A series of airstrikes by Iraqi forces in the Anbar desert near the border with Syria has claimed the lives of dozens of "Islamic State of Iraq and Syria" (ISIS) fighters, including leaders who managed to infiltrate from Syria.
On August 7th, a joint force comprised of the army, police and tribes, with air support from the Iraqi air force and international coalition, carried out a massive assault on ISIS locations near the village of Um al-Waz in Anbar's Anah district.
Sheikh Qatari al-Samarmad, a commander from the Anbar tribal force, told Diyaruna the assault was "based on precise intelligence and was top secret".
"Four tunnels in the desert where ISIS members and leaders were hiding were destroyed during the attack," he said.
All those present -- an estimated 20 ISIS elements -- were killed in the assault, he said, naming one of them as Iraqi ISIS commander Mohammed Aqil, who had been in charge of the group's fighters in al-Shamia in eastern Anbar.
A number of weapons and vehicles were destroyed in the offensive, al-Samarmad said, including four vehicles mounted with machine guns, three light machine guns, 70 assault rifles and four suicide belts and explosive devices.
Security forces are ready to lead their operations "with high morale and courage", he said, and have demonstrated they are able to extend their reach to any place where extremists can be found, in cities and deserts alike.
Targeting ISIS hideouts
Shortly after the operation, a force from al-Jazeera Operations Command, the 8th Battalion and the Border Guards, with support from the international coalition, launched another assault on ISIS in northern Rawa in western Anbar.
"At first, our forces clashed with a group of terrorists," al-Qaim mayor Ahmed al-Dulaimi told Diyaruna. "After they were surrounded, they entered a cave that was later targeted by an aerial attack."
This left "eight terrorists dead, four vehicles and six motorcycles destroyed, and six suicide belts were found along with some weapons and ammunition", he added.
According to al-Dulaimi, ISIS is still finding it extremely hard to remain hidden or stay put in one place for any length of time.
This is especially true for desert locations along the northern Euphrates, he said.
Operations to hunt down extremists are taking place across vast desert areas, he noted, with attacks continuing to target ISIS hideouts, making it difficult for the group's fighters to move freely without being detected and targeted.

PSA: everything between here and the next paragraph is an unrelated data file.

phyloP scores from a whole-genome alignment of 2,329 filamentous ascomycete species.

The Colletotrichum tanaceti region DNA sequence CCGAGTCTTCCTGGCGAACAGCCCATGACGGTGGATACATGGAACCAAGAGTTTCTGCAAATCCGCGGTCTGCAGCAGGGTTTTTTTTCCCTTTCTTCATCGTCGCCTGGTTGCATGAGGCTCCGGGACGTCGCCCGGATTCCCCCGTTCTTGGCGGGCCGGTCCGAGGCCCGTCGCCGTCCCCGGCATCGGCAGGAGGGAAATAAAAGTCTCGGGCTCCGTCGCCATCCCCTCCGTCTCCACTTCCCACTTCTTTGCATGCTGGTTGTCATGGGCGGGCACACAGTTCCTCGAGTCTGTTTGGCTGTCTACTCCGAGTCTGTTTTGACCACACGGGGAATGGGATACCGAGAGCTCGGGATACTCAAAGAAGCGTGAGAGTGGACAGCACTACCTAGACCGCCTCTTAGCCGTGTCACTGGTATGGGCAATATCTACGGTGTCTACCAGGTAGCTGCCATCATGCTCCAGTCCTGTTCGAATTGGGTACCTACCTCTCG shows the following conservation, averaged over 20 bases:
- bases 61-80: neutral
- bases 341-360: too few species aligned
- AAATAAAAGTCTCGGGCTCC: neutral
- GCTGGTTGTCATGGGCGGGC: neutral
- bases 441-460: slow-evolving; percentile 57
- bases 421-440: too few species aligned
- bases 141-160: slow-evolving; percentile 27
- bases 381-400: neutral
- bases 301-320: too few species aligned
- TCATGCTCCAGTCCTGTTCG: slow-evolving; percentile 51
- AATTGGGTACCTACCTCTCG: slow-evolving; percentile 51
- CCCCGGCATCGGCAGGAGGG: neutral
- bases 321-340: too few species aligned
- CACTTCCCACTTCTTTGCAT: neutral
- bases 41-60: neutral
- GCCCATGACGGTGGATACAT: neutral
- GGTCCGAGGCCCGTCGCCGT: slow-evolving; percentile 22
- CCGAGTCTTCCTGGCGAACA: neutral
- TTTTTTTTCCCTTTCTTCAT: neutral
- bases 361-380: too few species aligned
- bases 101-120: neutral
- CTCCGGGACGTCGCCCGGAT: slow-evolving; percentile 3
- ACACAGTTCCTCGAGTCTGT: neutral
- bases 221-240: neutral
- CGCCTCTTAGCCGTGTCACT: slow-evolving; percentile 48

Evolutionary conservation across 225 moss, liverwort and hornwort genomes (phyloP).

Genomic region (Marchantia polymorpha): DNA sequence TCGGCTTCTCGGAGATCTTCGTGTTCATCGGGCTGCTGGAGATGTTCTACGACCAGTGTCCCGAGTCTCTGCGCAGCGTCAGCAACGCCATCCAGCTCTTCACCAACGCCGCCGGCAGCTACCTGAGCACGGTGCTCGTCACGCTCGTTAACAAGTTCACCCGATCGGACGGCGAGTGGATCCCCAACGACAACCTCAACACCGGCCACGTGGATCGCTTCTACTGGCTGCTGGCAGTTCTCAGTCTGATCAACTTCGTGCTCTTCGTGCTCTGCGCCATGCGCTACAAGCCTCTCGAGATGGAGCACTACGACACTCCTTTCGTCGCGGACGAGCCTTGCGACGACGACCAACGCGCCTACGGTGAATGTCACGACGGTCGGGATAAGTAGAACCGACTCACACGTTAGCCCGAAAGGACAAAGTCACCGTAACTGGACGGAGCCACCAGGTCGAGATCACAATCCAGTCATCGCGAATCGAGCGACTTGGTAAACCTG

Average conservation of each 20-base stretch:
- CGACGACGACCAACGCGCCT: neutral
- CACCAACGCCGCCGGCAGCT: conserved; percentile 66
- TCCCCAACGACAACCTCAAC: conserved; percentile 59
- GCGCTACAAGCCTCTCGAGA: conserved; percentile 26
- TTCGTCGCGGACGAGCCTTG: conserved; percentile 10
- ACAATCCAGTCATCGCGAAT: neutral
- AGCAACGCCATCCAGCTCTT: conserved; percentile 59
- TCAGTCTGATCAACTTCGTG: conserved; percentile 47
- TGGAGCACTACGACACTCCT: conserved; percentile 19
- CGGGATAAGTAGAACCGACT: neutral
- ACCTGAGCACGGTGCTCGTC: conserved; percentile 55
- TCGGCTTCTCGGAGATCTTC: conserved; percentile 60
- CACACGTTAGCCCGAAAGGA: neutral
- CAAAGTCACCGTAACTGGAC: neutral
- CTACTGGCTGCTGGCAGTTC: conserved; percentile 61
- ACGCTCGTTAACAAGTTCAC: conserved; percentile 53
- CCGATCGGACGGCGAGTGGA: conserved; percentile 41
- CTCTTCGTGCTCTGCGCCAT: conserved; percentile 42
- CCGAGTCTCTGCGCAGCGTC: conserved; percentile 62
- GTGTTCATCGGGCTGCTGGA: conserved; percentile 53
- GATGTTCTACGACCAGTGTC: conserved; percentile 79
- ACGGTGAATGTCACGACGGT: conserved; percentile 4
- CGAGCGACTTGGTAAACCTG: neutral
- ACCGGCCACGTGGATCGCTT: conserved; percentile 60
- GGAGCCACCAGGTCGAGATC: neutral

However, he warned, there is the possibility of a higher number of extremists infiltrating into the Iraqi desert from Syria, where the group is under fire.
Border security efforts
Anbar province shares a 400-kilometre border with Syria.
Security forces "are working to fill in the gaps and thwart any attempt by terrorists to try and infiltrate, particularly under the cover of darkness", Anbar provincial council member Karim al-Karbouli told Diyaruna.
"Our territory is secured and our forces are waiting to pounce on any infiltrators," he added.
On August 10th, al-Karbouli said, the 8th Battalion confronted a group of ISIS elements who had tried to infiltrate from Syria and enter al-Qaim near the village of Bir al-Marasna in al-Rumana subdistrict.
"This terrorist group was made up of nine members, seven of whom were killed during confrontations and two of whom were captured," he said.
Security sources told Diyaruna the interrogation of these two detainees revealed they were ISIS commanders from Mosul.
During their confessions to investigators from the 8th Battalion, the two confirmed their cell had crossed into Iraq "according to central orders from the ISIS leadership".
They said they had been instructed not to remain for long in the Anbar desert, but to immediately move to areas perceived as having looser security, such as remote parts of Salaheddine province, in preparation for a wave of attacks.
A number of media reports on August 12th quoted military officials confirming the death of "dozens of terrorists" in the western Anbar desert.
Among them are Iraqi and foreign fighters from ISIS and others from an al-Qaeda affiliated group known as "The Guardians of Religion", which is fighting in the Syrian war.
The Iraqi government has continued to support efforts to hunt down extremists and prevent them from infiltrating from Syria, al-Karbouli said, noting that Anbar cities have enjoyed increased security, thanks to these campaigns.